Dealing with Shin Splints
All the Advice You Need
Shin splints is the term used to identify pain that occurs just between the knee (on your lower leg/shin bone) and your ankle. It usually occurs on the front outside part of your leg or on the inside part of your leg. It is also known as medial tibial stress syndrome (MTSS).
Shin splints usually affect individuals who engage in regular exercise, or strenuous activity. People such as athletes, dancers, and especially runners. You may find that people who participate in stop-start sports are also affected; think football, basketball, and even tennis. The pain experienced when shin splints occur can sometimes be so severe that the individual is forced to stop the activity immediately.
Caused by repeated tension on the bones joints, and muscles of the lower legs, shin splints are a common cumulative stress disorder. It’s not easy dealing with shin splints, so here is all the advice you need including symptoms, causes, how they can be avoided and recommended treatments.
When the muscle tissue in your lower legs become inflamed it can cause acute pain, almost unbearable at times so let’s look at some of the symptoms an individual with shin splints may experience:
- An intense ache in the front part of your lower leg (along your tibia)
- A dull aching on either side of your shin bones
- Pain in your lower legs that is intensified during exercise
- Noticeable swelling in your lower legs
- Muscle pain in your lower legs
- Agony along the inner part of your lower legs
- Increased numbness and weakness in your feet
- Noticeable bumps or lumps felt along your tibia (shin bone)
- In some severe cases, you may notice red patches on the skin around excruciating areas
A notable point here is that the pain may be more serious when you start to exercise (before you’ve warmed up), which can be seen as a sign, especially in runners who have either just started out or have changed the surface they usually run upon.
Avoiding shin splints
There are is a lot of advice when it comes to the prevention of shin splints, and a lot of what you will find online is directed solely at runners. We have put together a more widespread list. Having said that, these are merely precautions and won’t necessarily prevent them all together, but have been known to:
- Stretching of calf muscles
Tightness in your muscles may contribute to imbalances which may be associated with MTSS. Performing calf stretches regularly, before and after intense exercise may prevent shin splints.
- Wear the correct footwear
Ensuring you wear the appropriate footwear relevant to your form of exercise may help to prevent and reduce straining of the muscles in your lower legs. This is why there are specific shoes (in all shapes and forms) for different sports. Orthotic shoes are supposed to support and advance the biomechanics in your feet, so these are definitely worth considering. It’s best to get in touch with us for a biomechanical assessment to gain a deeper understanding.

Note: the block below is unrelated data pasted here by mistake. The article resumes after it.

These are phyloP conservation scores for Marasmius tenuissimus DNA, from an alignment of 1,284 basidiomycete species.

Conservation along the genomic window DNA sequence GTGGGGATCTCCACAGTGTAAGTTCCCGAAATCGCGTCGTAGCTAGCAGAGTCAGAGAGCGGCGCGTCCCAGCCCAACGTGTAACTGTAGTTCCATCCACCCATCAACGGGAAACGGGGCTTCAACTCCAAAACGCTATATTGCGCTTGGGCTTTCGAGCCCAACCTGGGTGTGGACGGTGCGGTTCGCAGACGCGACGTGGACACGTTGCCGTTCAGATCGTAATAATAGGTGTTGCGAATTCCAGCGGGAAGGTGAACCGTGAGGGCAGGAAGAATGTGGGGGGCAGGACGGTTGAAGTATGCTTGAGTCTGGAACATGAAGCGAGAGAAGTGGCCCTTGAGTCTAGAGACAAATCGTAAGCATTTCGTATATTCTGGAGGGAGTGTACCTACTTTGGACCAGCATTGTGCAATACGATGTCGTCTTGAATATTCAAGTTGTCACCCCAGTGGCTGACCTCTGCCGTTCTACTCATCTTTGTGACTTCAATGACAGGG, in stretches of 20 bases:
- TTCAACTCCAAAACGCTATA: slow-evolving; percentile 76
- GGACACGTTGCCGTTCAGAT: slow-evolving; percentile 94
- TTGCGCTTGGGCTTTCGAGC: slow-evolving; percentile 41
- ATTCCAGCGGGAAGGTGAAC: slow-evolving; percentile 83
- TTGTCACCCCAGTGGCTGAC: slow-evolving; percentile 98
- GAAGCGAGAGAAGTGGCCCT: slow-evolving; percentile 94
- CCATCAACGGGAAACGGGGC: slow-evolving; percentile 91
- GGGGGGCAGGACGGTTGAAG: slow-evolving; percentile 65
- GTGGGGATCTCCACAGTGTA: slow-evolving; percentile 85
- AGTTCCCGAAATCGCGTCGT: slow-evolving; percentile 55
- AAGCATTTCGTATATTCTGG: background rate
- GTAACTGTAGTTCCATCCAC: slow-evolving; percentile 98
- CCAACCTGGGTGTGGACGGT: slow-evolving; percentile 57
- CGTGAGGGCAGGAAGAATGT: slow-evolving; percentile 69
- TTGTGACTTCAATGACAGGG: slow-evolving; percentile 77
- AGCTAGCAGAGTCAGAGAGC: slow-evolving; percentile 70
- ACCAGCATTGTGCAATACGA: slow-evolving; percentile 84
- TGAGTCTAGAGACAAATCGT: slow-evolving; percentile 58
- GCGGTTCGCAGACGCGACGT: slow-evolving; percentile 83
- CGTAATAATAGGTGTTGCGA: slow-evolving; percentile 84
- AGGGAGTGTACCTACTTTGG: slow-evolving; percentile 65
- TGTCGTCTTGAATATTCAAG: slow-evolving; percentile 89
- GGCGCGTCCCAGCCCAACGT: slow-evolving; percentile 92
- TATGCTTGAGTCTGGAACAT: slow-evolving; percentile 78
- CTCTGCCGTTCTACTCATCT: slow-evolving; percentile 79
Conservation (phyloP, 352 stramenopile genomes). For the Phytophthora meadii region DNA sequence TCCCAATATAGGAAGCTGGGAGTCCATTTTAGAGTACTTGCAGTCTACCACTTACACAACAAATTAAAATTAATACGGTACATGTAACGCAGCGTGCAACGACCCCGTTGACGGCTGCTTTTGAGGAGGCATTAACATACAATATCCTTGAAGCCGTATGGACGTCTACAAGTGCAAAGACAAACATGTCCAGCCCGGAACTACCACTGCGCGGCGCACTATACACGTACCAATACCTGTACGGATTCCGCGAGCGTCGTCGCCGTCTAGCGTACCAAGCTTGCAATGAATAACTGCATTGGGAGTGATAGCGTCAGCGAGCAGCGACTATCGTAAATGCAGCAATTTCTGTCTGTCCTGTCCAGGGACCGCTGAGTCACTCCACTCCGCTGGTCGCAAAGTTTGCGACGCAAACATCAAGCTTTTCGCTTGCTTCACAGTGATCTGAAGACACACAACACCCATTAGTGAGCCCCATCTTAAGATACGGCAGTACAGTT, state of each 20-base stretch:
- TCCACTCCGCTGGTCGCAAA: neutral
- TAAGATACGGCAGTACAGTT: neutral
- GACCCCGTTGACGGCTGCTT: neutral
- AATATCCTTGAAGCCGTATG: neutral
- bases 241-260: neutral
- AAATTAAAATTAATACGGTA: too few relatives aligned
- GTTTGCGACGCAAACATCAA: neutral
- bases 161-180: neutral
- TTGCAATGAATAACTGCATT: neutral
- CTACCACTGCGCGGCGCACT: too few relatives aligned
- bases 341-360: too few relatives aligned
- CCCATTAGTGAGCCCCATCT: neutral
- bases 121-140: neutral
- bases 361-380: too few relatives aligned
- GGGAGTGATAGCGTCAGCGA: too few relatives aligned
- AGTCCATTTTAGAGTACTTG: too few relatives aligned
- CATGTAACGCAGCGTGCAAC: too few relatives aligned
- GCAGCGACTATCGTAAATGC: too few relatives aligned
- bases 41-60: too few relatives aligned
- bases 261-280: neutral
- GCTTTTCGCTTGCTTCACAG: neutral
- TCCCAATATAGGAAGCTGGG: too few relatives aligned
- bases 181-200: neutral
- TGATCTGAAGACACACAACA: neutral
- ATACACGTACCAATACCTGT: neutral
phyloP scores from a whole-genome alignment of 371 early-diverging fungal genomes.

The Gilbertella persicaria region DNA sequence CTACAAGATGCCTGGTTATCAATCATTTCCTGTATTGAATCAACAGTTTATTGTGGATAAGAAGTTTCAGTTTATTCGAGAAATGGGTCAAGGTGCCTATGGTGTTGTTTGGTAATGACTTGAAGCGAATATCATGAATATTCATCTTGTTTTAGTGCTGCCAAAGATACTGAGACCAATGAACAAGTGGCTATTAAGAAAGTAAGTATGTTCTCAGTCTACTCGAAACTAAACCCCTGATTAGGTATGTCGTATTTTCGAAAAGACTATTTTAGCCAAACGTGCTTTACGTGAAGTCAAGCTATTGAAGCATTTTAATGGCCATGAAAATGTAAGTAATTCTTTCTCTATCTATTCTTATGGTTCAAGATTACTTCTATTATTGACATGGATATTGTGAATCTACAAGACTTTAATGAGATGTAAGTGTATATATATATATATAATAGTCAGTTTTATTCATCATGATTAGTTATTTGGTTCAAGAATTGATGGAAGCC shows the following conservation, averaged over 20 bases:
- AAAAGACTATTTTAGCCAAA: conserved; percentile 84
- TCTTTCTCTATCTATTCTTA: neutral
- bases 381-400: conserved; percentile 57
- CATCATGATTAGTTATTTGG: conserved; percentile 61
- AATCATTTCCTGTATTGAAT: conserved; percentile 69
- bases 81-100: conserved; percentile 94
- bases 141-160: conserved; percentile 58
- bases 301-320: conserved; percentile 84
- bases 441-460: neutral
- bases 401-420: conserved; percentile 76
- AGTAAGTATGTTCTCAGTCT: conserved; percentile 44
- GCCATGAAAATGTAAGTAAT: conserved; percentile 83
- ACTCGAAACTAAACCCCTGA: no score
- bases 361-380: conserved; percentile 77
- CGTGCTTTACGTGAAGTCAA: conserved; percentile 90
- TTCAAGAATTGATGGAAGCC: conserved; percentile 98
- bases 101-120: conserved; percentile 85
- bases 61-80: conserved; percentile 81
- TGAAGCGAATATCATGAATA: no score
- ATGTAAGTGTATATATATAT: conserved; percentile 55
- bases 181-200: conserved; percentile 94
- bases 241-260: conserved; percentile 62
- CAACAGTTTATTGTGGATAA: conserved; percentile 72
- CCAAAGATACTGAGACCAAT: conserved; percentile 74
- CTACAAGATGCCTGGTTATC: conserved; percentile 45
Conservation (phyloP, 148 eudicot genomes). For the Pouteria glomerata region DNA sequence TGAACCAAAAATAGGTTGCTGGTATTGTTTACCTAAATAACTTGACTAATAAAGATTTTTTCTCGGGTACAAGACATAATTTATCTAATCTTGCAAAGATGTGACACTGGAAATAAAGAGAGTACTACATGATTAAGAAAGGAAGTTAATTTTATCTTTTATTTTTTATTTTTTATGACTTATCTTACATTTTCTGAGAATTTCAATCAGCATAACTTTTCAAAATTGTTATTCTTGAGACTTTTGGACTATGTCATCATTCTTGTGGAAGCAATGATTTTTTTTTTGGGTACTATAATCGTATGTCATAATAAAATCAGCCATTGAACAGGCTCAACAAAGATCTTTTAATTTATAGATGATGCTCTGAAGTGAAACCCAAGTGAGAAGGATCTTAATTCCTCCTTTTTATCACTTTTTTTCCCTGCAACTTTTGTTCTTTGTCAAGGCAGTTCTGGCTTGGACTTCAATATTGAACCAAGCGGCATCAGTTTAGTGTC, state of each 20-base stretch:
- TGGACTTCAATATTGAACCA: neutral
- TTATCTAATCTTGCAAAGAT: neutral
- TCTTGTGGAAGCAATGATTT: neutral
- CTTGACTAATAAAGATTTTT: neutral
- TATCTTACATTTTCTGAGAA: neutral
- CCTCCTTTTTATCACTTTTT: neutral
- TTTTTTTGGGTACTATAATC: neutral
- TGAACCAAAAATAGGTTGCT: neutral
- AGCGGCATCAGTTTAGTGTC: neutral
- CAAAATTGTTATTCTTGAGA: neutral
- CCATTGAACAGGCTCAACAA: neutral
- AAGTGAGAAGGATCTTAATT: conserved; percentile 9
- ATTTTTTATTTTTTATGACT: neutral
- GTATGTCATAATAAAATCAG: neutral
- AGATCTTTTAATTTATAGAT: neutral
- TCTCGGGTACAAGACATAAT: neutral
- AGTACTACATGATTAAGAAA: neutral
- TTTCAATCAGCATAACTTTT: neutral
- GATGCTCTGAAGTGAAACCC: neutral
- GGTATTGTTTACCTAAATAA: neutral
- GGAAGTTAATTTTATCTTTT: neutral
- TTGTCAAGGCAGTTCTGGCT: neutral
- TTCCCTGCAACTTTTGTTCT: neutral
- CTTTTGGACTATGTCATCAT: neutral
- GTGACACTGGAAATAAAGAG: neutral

- Muscle strengthening exercises
Muscle strengthening exercises of the lower leg have been known to help prevent MTSS. This decreases imbalance in the lower legs which could prove beneficial in averting shin splints.
Causes of shin splints
There is an array of factors which may cause shin splints, although the exact processes are not fully understood. Some of these tibial injuries may include the following:
- Tendinopathy - which is a disease of the tendon
- Internal remodelling of periosteal: bone regeneration during the healing process of fractures
- Overpronation: When more weight is placed on the inside of the foot than on the outside while exercising - which may cause muscles to fatigue more quickly
Treatment of shin splints
There are many recommended treatments of MTSS online, but our advice is to immediately see a podiatrist if you start to feel any of the pain mentioned above.
At Fitter Feet for Life, We diagnose and treat both simple problems and complex disorders when it comes to the feet and legs. Shin splints can be caused by poor foot and ankle alignment, for example, flat feet. Our podiatrists diagnose and treat shin splints. They can provide orthoses fir for trainers to correct your Gait and running style. Orthoses stop the overuse of the shin splint muscles and allow you to train in without pain.
Our podiatrists provide non-surgical and surgical care for many foot and limb problems, deformities and pathologies.
If you’re unsure as to what type of appointment you need, just book a 'Free Foot Check,' and we will evaluate your problem and help you book the correct treatment.